FREDERICTON, N.B. — As anyone who read the previous entry (wherein I spent a few days taxiing a herd of children in a minivan) might suspect, I spent part of my time in Fredericton in jail.
Not just any jail. A bread-and-water jail.
But let me go back to the beginning. No, let me go an hour or so after the beginning, once bad weather had scuttled our plans and we broke up about 40 fights. We needed out of the house and we needed out fast.
We chose Science East because of its reputation, because our three borrowed children knew and loved it and because it was downtown, so I could reasonably expect to find a coffee shop nearby. All I had to do was get my crew there safely and ditch them. That was the plan right up to the moment we stepped onto the grounds and my eyes caught the small lettering on the museum’s front wall:
“Former Fredericton Provincial Jail. Built 1840-1842.”
Well, wasn’t that interesting. Science in a jailhouse? How delightfully unique (Stanford prison experiments aside).
The granite walls are three feet thick. They are cool and imposing and arrested only for narrow windows, some of which are still barred. Stamped tin ceiling tiles remain in place, adding to the sharp acoustic quality of the open floors. Iron doors on the basement level are propped open as they never would have been when this was a working jail, right until 1996. These doors led to the yard, where many men were hanged. It’s a playground now, but the fence is still topped with barbed wire. Don’t want those science brats escaping, after all.
Upstairs, ornate iron doors are flung open. Children swing on them or pass through them as though they were never used to contain miscreants, murderers and madmen. And what a list of villains!
How about the Bannister boys, who were hanged in 1936 for the “beating, shooting and burning of a house to kidnap a baby”? Or Lina Thibodeau, the last woman sentenced to death in Canada, in 1954, for the slaying of her husband?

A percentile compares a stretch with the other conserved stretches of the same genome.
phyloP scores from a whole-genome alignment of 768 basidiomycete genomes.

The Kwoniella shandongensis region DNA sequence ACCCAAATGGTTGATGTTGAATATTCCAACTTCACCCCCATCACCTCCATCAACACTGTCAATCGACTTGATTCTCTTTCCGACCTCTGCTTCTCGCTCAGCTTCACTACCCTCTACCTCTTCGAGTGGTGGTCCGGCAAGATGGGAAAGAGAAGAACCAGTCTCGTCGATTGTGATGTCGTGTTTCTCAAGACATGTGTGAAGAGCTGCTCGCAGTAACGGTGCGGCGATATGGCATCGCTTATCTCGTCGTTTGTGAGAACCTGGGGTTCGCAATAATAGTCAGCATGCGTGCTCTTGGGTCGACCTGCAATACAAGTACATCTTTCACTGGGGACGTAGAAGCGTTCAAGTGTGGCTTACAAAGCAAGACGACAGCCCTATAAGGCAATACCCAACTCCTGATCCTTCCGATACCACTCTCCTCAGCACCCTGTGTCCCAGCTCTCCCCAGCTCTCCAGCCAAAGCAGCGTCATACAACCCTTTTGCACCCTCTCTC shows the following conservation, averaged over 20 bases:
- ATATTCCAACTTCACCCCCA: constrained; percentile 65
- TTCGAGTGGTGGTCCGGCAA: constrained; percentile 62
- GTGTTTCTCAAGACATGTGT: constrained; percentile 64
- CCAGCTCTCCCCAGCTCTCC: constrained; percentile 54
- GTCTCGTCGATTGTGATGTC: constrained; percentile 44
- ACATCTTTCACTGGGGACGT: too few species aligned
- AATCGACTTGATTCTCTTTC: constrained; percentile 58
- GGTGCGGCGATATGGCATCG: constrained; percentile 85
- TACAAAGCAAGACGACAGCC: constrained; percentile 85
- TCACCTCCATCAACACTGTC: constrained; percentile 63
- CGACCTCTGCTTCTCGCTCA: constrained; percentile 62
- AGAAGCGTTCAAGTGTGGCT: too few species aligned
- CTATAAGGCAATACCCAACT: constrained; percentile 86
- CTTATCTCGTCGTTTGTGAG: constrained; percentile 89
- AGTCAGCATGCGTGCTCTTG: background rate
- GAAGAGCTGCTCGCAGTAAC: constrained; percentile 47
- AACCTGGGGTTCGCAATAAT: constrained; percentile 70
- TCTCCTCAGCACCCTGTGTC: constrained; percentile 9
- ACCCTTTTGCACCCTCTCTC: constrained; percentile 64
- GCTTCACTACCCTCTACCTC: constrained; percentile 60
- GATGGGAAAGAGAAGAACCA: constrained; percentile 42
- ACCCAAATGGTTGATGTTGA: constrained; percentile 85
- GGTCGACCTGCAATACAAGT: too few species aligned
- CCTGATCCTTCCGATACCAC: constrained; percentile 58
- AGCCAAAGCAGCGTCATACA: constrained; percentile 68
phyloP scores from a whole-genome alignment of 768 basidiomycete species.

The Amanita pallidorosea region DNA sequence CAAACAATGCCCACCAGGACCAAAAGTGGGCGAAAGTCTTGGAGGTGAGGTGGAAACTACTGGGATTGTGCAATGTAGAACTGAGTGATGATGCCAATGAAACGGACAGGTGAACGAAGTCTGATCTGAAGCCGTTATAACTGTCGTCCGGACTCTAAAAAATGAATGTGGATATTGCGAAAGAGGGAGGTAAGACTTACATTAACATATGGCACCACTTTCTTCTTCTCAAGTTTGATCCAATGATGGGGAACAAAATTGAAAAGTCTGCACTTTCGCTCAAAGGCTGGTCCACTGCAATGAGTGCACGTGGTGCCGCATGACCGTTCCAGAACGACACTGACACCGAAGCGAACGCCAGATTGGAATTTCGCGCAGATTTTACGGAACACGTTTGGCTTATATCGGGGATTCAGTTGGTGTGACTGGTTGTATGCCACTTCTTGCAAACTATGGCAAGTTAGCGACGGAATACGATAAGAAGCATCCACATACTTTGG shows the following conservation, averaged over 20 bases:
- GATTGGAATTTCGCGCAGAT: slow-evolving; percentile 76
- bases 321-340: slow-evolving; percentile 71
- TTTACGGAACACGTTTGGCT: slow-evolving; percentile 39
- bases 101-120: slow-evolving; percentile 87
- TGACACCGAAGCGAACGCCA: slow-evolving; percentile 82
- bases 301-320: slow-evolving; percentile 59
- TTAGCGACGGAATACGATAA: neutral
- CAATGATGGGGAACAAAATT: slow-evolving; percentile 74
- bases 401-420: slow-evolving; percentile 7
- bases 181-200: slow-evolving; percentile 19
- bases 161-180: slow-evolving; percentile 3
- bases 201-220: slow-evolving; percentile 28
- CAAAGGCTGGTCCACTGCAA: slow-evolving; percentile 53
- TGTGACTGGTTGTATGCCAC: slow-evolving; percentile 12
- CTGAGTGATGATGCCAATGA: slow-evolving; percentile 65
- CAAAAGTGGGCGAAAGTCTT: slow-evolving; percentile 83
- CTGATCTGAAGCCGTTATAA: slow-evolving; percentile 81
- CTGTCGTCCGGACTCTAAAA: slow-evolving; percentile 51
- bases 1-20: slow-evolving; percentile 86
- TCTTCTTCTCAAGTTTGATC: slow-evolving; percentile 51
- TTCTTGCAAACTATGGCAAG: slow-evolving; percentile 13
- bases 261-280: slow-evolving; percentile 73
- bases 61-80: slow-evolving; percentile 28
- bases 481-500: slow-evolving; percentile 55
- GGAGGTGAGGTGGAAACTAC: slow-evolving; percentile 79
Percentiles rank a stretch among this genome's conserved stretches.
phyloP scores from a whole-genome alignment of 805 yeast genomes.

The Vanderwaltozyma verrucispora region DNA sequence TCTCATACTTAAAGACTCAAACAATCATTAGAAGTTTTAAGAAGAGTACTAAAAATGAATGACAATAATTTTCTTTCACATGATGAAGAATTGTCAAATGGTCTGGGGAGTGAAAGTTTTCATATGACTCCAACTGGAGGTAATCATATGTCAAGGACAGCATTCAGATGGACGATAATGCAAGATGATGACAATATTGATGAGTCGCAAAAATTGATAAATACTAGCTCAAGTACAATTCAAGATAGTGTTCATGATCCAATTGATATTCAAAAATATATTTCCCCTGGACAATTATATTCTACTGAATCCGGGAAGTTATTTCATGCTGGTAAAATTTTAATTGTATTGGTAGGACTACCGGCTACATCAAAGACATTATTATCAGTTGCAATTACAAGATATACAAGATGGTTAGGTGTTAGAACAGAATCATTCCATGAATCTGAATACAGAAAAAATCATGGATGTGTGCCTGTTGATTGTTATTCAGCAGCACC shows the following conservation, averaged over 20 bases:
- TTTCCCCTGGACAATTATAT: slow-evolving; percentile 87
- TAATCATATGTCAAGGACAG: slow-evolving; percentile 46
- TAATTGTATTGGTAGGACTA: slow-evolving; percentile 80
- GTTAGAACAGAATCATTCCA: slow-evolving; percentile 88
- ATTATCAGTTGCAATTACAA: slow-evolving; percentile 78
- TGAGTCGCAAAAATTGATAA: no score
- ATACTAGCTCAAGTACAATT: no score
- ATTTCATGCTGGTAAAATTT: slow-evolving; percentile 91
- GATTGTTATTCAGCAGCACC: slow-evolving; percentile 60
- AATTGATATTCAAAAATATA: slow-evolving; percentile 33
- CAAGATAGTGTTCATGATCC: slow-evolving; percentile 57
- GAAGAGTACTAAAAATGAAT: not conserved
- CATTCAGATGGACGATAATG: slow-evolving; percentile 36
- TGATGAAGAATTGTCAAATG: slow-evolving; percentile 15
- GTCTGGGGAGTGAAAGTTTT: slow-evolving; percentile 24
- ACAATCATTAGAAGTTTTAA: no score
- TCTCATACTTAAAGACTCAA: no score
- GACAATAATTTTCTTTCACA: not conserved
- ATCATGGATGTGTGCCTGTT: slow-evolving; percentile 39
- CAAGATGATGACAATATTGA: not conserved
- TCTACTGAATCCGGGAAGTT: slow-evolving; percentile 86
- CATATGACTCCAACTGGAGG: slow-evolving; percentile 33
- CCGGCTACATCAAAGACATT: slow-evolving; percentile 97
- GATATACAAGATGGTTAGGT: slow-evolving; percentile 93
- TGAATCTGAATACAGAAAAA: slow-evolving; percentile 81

The Monster of the Miramichi, Allan Leger, was held at York County Jail in the late 1980s. The serial killer’s trial was the first time DNA evidence was used in Canada to secure a conviction. Leger is now housed in Ste. Anne des Plaines prison. His cell in the basement of York County jail teaches visitors about DNA and other forensic evidence.
Everyone’s favourite inmate is the Lunar Rogue, the dashing early 19th-century confidence man and thief who could barely be held to his cell and who created intricate marionettes out of straw and imagination. In a wonderful twist on the shoemaker’s elves, Henry Moon stole coats, then posed as a tailor who could fit and sew a coat overnight. He lived a charmed life till he was found out and then, incarcerated, lived a life nearly as charmed.
The Lunar Rogue simply could not be contained. As though he had some sort of prankster deal made with Loki, he was constantly slipping his bonds. His jailors chained him by the neck, wrists and ankles. He could barely feed himself, yet he was found unshackled and grinning most mornings. He faked a near-death and escaped, living for some time in a stolen house in the boondocks. He was incorrigible, of course, and was incarcerated again within months; when he tasted freedom the next time, he ought to have fled across a border, but the Lunar Rogue was some sort of mad.
The petty thief and con man was rearrested and sentenced to death. Chained, locked, almost certainly feared, the Lunar Rogue used nothing but his hands, straw from his mattress and maybe tools loaned by Loki to create lifelike marionettes to which he gave personalities, entertaining his jailors and eventually putting on performances for the public. Rather than the rope, miraculously he was granted a pardon. Did Loki whisper something in his ear? Finally, the Lunar Rogue appears to have gotten the point—he left New Brunswick, leaving nothing behind but the legend.